Scan of two armored knights drawn by a little kid. Each part of the armor is labeled.

This is the second post in a nine part series on how to show instead of tell.

Read Show, Don’t Tell—Part 1

Currently reading Part 2

Read Show, Don’t Tell—Part 3

Read Show, Don’t Tell—Part 4

Read Show, Don’t Tell—Part 5

Read Show, Don’t Tell—Part 6

Read Show, Don’t Tell—Part 7

Read Show, Don’t Tell—Part 8

Show, don’t tell Tip #1: Use specific names

Whenever possible, find the specific name of something (in fact, try to avoid using words like something).

 

Call it a “Percival Elementary” instead of “the school”; “Panamax Freighter” instead of “ship”; “townhouse,” “split-level”, or “ranch-style” house instead of “house.”

 

Here’s a specific example:

Let’s say I’m going to describe a knight in shining armor. Instead of saying, “The knight was wearing armor,” I should get very specific about the kinds of armor he is wearing and the places he is wearing it. This requires me to do a little research, but that can actually be fun.

 

Here’s a drawing of armor I did when I was in 4th grade:

Scan of two armored knights drawn by a little kid. Each part of the armor is labeled.

See how I’ve labeled all the different parts of the armor. That’s a whole lot more descriptive then just saying, “The knight was wearing armor.”

 

Let’s use this drawing to show instead of  tell.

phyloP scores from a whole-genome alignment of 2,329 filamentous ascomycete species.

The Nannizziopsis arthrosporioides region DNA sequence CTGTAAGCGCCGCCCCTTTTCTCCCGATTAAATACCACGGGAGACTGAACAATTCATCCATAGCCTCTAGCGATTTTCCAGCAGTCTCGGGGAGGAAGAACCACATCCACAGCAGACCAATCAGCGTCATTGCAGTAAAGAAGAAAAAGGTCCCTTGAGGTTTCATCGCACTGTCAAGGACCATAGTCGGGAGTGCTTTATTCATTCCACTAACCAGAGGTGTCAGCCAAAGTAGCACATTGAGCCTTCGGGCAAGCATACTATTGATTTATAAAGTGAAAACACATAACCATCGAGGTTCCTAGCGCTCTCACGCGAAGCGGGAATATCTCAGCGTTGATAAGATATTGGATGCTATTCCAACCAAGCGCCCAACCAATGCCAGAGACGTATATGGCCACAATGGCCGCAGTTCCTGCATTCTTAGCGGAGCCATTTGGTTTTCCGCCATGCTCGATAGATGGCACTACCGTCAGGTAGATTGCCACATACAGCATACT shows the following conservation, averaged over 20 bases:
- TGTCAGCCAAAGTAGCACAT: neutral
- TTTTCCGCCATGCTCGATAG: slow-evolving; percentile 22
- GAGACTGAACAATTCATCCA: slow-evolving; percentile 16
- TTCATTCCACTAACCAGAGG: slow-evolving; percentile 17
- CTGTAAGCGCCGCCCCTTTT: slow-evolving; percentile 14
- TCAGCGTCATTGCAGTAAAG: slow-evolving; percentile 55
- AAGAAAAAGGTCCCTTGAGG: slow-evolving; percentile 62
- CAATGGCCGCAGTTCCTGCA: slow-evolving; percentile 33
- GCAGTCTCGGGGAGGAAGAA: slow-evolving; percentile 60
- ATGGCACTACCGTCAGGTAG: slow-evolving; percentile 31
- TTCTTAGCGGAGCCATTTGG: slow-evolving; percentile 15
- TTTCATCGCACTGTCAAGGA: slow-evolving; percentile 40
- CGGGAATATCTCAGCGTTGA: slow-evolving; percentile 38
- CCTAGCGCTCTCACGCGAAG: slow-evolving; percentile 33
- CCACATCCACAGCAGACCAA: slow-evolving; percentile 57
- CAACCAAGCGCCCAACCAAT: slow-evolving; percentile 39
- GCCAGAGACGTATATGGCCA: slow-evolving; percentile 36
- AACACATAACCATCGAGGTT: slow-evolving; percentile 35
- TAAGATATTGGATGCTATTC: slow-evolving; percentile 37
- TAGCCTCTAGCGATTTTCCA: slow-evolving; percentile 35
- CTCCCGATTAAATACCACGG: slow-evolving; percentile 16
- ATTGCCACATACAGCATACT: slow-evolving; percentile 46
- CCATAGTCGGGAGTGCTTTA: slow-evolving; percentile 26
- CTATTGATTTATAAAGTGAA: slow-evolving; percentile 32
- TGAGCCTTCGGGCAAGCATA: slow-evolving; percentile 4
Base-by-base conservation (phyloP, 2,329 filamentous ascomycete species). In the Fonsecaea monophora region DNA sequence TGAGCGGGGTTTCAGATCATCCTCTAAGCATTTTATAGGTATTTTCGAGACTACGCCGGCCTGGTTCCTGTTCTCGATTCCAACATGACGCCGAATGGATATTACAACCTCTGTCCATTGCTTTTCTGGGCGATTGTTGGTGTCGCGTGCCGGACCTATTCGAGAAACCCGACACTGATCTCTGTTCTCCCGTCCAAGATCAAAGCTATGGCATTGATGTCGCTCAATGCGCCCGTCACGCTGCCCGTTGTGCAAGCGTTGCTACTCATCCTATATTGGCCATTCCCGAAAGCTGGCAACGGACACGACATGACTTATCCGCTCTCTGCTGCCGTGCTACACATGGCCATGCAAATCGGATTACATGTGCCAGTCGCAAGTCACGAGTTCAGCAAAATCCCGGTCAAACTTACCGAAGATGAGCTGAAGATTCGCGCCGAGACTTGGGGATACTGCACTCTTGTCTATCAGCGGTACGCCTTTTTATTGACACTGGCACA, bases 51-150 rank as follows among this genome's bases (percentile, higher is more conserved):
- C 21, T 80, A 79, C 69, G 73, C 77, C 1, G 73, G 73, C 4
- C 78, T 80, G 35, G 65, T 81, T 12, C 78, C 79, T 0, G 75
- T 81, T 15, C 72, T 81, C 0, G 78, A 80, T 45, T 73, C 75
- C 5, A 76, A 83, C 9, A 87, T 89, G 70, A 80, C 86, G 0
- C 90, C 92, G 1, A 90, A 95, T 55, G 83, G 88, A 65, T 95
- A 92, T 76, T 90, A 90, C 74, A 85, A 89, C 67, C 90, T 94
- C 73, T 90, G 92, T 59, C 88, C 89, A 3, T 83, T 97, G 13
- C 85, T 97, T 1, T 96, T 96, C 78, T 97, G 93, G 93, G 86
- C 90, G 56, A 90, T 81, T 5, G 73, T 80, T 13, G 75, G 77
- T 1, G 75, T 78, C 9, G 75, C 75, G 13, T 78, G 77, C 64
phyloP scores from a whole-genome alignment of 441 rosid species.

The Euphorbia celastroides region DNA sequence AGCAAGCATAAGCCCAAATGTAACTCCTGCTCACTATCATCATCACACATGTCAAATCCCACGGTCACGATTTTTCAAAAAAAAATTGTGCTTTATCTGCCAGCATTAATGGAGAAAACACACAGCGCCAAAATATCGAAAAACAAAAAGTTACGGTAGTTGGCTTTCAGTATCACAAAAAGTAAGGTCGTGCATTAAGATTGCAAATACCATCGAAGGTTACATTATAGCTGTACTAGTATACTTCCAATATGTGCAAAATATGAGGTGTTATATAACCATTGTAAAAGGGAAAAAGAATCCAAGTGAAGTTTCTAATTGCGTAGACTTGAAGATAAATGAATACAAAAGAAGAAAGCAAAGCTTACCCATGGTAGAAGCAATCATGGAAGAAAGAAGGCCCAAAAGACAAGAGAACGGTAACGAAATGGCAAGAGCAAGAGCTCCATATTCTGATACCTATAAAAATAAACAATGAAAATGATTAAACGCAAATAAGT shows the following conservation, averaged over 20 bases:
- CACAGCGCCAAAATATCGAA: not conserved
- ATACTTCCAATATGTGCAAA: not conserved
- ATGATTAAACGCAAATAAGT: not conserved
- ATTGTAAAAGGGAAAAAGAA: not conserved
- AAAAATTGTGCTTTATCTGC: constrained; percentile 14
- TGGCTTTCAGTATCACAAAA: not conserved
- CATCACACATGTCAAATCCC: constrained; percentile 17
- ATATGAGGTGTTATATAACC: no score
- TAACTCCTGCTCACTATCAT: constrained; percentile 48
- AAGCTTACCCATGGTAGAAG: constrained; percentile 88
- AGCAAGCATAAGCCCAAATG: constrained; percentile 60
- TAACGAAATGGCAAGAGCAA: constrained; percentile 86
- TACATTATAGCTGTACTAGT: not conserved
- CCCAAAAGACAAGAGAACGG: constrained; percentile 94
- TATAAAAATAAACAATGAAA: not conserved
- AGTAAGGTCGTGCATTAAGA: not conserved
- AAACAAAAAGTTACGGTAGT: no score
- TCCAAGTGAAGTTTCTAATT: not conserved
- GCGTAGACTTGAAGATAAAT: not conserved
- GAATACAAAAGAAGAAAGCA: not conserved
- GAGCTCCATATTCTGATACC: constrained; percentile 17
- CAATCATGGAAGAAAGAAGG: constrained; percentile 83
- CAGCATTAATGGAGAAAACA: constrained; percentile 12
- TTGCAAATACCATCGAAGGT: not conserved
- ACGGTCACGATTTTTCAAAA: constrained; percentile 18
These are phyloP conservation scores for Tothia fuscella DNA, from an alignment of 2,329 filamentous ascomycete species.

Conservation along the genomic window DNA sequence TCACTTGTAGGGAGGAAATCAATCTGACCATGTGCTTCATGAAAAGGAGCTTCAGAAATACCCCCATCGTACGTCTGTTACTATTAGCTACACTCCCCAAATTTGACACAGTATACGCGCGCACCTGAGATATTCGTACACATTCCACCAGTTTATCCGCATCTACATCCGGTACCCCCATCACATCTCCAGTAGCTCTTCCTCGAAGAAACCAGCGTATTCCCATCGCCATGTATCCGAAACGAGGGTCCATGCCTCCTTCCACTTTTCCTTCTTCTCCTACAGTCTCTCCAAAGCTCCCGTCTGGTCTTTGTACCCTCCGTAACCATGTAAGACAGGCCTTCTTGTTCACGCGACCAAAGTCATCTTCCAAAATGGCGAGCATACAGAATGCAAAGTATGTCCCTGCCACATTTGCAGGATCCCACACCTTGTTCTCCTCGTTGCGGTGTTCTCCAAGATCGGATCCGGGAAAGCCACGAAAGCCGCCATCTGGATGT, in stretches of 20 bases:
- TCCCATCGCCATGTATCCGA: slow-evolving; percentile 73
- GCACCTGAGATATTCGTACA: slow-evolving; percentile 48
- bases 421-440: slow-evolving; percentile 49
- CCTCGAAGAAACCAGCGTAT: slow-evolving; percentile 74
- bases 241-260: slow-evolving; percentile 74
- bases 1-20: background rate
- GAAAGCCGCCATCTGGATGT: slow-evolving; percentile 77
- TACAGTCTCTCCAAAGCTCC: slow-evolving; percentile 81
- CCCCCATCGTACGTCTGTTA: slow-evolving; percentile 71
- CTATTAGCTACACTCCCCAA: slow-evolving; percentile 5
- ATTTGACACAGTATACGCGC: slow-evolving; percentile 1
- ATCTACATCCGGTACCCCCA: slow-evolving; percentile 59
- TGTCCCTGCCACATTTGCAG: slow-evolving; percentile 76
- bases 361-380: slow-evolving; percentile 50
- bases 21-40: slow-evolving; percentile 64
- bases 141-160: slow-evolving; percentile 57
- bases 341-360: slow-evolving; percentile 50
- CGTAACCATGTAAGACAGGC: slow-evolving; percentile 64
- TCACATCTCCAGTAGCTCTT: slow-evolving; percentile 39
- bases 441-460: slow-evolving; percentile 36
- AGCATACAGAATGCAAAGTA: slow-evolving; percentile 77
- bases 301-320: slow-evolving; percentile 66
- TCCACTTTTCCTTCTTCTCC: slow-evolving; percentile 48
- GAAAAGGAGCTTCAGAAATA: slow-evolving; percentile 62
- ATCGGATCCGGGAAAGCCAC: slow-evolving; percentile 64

Let’s write instead, “The knight shielded his head with a bassinet. His body was covered in mail, and his greaves were dented after he had tumbled off his horse in the jousting tournament.”

 

Much more specific, right?

 

Now you try it.

 

A second example:

 

Don’t write the word ship. How many ships are there?

 

Thousands!

 

Find the name of the specific kind of ship you’re thinking of, so we know what you mean: trireme, rowboat, dinghy, paddle boat, skiff, junk, cruise ship, freighter, etc. Use this illustration to help you out:

Infographic picture of how to show instead of tell. Don't write ship if it's called a panamax freighter. There's a simple picture of a wooden boat and a detailed picture of a freighter.

 

Read more strategies about showing instead of telling.

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Read Show, Don’t Tell—Part 1

Currently reading Part 2

Read Show, Don’t Tell—Part 3

Read Show, Don’t Tell—Part 4

Read Show, Don’t Tell—Part 5

Read Show, Don’t Tell—Part 6

Read Show, Don’t Tell—Part 7

Read Show, Don’t Tell—Part 8